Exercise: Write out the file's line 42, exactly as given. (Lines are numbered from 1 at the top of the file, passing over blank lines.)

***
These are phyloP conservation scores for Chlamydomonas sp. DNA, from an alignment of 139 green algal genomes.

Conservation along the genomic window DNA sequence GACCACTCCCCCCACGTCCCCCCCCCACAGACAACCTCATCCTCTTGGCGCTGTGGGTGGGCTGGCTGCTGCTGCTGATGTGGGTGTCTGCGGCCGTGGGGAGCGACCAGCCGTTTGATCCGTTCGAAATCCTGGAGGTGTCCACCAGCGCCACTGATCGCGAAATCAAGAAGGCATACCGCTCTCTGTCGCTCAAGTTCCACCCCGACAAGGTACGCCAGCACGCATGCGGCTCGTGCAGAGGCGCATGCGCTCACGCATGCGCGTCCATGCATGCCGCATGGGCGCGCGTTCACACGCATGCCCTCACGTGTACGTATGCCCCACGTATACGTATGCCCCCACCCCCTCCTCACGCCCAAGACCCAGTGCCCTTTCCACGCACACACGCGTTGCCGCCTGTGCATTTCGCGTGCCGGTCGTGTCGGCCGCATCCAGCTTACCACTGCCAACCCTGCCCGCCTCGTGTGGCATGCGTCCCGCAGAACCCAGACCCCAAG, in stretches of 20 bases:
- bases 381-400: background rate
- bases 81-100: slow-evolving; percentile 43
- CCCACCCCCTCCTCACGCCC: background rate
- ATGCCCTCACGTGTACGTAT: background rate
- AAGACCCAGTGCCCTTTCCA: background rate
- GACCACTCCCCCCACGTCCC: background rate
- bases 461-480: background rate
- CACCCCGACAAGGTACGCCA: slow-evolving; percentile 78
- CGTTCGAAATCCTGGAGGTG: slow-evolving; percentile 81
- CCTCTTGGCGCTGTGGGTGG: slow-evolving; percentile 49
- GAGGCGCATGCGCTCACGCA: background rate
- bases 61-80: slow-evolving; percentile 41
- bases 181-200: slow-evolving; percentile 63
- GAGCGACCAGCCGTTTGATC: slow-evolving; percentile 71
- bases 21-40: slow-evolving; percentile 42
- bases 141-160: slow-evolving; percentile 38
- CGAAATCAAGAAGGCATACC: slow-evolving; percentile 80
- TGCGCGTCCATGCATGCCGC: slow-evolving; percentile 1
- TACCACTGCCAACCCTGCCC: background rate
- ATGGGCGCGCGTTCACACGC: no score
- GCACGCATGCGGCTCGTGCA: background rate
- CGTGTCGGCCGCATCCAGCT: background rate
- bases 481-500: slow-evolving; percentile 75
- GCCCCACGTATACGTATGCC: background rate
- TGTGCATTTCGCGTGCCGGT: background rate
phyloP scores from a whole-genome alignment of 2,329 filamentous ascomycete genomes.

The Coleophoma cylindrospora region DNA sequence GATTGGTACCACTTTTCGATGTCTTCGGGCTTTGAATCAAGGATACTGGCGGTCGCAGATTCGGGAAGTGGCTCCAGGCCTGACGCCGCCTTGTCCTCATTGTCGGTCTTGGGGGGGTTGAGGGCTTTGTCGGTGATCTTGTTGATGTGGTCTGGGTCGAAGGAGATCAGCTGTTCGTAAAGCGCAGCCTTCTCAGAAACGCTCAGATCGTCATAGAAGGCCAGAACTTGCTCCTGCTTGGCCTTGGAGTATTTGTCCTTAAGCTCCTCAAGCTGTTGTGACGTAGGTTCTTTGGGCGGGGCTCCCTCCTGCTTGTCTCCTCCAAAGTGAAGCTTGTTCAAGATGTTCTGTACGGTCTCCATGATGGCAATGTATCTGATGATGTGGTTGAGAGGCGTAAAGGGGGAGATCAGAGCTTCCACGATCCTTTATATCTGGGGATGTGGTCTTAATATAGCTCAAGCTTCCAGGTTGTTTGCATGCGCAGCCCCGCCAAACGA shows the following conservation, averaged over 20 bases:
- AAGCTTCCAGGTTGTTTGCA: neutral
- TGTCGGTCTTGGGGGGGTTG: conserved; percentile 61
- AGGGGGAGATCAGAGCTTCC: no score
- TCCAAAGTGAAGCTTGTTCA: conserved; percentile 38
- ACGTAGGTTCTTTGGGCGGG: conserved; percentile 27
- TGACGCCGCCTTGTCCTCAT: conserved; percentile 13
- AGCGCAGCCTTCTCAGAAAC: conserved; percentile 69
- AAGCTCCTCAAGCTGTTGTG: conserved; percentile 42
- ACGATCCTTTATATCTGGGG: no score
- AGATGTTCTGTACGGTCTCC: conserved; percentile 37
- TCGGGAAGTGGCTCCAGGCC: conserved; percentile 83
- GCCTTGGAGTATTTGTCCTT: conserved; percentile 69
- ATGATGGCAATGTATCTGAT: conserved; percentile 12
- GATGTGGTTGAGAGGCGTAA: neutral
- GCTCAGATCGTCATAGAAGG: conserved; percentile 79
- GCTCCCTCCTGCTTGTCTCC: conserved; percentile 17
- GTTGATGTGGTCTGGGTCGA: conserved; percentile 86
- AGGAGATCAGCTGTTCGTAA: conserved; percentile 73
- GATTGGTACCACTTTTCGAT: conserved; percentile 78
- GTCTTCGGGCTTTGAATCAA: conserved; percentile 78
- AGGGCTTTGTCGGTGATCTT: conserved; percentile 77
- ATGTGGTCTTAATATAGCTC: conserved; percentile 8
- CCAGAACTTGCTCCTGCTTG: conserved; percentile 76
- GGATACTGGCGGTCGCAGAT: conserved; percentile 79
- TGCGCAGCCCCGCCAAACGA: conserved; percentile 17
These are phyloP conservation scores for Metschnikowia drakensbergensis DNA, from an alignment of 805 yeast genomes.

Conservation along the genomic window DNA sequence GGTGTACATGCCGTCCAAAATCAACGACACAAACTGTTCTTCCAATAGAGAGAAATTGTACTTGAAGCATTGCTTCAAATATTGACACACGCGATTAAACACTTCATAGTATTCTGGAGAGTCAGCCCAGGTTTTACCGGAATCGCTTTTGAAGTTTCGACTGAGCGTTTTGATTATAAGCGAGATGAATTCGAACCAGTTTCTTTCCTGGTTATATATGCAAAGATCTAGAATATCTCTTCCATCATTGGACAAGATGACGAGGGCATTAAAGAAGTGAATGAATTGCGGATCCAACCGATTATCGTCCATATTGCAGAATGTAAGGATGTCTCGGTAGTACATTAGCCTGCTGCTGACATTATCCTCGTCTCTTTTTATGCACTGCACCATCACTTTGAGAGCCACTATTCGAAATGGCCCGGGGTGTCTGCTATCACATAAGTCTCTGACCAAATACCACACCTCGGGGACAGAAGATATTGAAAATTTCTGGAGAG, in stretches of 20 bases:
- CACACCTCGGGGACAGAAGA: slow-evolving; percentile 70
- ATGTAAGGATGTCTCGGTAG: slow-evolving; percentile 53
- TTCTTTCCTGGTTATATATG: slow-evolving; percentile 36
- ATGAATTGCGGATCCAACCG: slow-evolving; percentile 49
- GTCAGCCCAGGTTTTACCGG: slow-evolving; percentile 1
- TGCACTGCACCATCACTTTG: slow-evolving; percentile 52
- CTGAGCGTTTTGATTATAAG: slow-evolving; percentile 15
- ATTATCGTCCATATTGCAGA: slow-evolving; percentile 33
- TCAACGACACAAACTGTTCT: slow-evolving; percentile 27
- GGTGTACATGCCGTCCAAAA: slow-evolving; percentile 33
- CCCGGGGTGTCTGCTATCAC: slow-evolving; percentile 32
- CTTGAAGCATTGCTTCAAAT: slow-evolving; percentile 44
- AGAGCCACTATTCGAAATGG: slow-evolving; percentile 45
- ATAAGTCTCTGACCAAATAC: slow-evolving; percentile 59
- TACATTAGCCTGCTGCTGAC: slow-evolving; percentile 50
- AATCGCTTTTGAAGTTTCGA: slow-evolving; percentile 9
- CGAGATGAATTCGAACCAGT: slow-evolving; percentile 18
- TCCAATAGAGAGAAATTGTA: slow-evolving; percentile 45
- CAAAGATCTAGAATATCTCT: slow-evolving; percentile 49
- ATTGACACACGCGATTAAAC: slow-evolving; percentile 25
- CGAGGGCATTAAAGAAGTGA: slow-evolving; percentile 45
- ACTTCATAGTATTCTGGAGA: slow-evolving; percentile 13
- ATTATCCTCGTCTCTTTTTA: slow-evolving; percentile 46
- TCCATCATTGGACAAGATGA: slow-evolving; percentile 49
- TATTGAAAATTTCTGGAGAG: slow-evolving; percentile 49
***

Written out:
- ATGATGGCAATGTATCTGAT: conserved; percentile 12